On the Internet, nobody knows you're a toaster
08 December, 2014
What’s being done with the data?
At first blush, the information that these various connected devices collect might seem innocuous to the average consumer. Who cares when my Nest Thermostat kicks on or what’s on the grocery list of my Web-enabled refrigerator?But hackers could use the thermostat data to monitor homeowner schedules and determine ideal times for burglaries. Health insurance companies could track grocery lists to evaluate if an individual is eating too many processed foods and subsequently raise premiums based on dietary habits.
“There are huge privacy implications,” says Steve Shoaff, CEO and founder at UnBound ID. “The Internet of Things has an identity problem. At the end of the day there is a device connected to the Internet, meaning more than one person can benefit from it. How do you make sure only authorized people have access to this information?”
Shoaff admits to be an early adopter for the Internet of Things, but he has concerns about how the data is secured and used. The access to data from the set-top box and Nest thermostat alone can be enough to cause problems. “You would be able to tell that someone is in the house and that they’re watching Nickelodeon,” he says. “This could be valuable information to somebody.” The dangers are largely being ignored, Shoaff says. “The issues surround who controls the flow of data and how an individual can manage implicit and explicit preferences,” he explains.
The Nest Thermostat has sensors that could detect when a person is in the home as well as learn about a user’s preferences over time. In the future these capabilities will certainly increase, and it’s what Google will do with those preferences that has Shoaff concerned. “I want to control that data,” he says. “I don’t want Google knowing how much body mass index it detects, let alone what it will do with that information.” While authentication to these devices is important, the bigger issue is the flow of data, where it goes and who controls it. “The identity needs to be decoupled from the applications,” Shoaff says.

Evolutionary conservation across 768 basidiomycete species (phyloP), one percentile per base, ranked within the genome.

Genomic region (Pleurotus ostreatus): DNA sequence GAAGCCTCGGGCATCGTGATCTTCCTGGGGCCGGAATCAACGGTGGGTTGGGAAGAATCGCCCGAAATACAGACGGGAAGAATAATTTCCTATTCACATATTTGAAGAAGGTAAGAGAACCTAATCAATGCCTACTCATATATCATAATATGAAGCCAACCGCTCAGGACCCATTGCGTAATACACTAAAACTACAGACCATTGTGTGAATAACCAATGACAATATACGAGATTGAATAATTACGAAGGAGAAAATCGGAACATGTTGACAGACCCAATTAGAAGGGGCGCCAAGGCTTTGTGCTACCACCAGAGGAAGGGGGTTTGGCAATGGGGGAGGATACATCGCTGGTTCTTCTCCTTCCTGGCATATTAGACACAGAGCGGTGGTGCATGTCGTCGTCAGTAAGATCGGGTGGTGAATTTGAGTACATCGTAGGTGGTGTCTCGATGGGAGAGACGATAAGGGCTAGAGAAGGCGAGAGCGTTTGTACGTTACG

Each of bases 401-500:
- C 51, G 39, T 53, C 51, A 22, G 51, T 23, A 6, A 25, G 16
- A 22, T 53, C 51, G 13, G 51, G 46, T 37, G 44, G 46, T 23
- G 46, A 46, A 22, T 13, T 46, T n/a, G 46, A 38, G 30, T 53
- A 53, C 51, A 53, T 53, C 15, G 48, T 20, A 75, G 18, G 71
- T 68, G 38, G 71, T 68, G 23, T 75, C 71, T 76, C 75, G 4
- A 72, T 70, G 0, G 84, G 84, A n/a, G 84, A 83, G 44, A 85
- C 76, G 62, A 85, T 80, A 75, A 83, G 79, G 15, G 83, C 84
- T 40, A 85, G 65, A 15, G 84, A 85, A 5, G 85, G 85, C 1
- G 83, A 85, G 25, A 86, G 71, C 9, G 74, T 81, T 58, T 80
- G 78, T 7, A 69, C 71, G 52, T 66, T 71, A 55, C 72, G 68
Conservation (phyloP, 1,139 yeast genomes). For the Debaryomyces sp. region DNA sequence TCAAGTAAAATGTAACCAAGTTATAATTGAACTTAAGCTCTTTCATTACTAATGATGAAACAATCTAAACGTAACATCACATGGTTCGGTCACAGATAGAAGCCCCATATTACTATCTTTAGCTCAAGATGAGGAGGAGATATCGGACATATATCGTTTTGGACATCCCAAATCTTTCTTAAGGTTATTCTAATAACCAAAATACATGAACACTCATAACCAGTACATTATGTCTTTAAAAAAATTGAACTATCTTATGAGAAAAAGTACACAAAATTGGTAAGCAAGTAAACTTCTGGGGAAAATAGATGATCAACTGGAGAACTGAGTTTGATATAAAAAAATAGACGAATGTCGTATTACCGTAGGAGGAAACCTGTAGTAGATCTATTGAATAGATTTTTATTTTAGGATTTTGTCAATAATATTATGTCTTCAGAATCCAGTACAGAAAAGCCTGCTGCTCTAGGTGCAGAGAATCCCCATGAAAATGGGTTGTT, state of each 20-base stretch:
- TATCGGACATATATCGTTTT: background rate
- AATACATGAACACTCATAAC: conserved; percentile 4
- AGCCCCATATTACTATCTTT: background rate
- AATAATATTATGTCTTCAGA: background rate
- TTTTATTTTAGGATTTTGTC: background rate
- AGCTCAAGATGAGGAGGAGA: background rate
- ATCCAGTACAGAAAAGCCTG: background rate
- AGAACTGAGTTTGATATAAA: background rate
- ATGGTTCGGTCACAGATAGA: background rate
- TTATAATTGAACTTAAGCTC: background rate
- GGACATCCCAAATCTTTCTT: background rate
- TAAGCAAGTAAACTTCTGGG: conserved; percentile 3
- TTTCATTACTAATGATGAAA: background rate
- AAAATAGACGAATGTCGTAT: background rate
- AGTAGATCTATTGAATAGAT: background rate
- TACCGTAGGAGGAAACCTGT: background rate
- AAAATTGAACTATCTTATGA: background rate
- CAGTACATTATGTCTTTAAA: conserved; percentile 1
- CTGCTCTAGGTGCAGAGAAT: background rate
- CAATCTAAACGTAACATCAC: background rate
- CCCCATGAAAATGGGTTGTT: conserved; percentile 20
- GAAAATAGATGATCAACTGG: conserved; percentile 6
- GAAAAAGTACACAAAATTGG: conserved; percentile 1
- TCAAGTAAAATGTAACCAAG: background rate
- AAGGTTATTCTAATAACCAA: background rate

Rather than shove a bunch of identities into every application, Shoaff suggests applications should consume identity attributes on an as needed basis. In this model the user’s identity is stored in a high-security platform and the applications are granted access to specific identity information. All identity and personal information is also secured and encrypted. “This is the consumer-centric view of identity in which the individual is a customer who enables specific services and subscriptions,” Shoaff explains.
Securing the actual devices
Control of the data produced by these new devices in the Internet of Things is important but also paramount is making sure the devices are secured properly. “The goal is to protect these devices, any identity-related details as well as make sure that any information sent back is safe,” says Johan Sys, managing principal for identity and access management at Verizon Enterprise Solutions.
WiFi-enabled light bulbs were hacked earlier this year by Context Information Security. LIFX bulbs connect to a WiFi network in order to enable a user to control them using a smart phone application. In a situation where multiple bulbs are available, only one bulb will connect to the network. This “master” bulb receives commands from the smart phone application and broadcasts them to all other bulbs across the wireless network. After spending some time with the bulbs, researchers were able to sleuth out the encryption algorithm and gain an understanding of the network protocol. With some additional work they were able to capture the WiFi network details and decrypt the credentials without authenticating or alerting the user to their presence.
It’s likely that attacks such as these will increase as Web-connected devices and systems become more prominent. “We have seen less than 1% of what’s going to happen with identity and the Internet of Things,” says Sys. “It’s the biggest growing focus by far.”
On one hand, securing identities for these devices is easy as compared to doing it for employee or consumers. “Employee’s change identities throughout the course of a day,” Sys says. “These identities remain static.” But there are a lot more of these devices out there than people and not all of them have the ability to handle cryptography. The attacks are also new. “We understand the attack vectors against the enterprise,” Sys says. “With the Internet of Things it’s more complex, we know these attacks have consequences but we don’t yet know what they are.”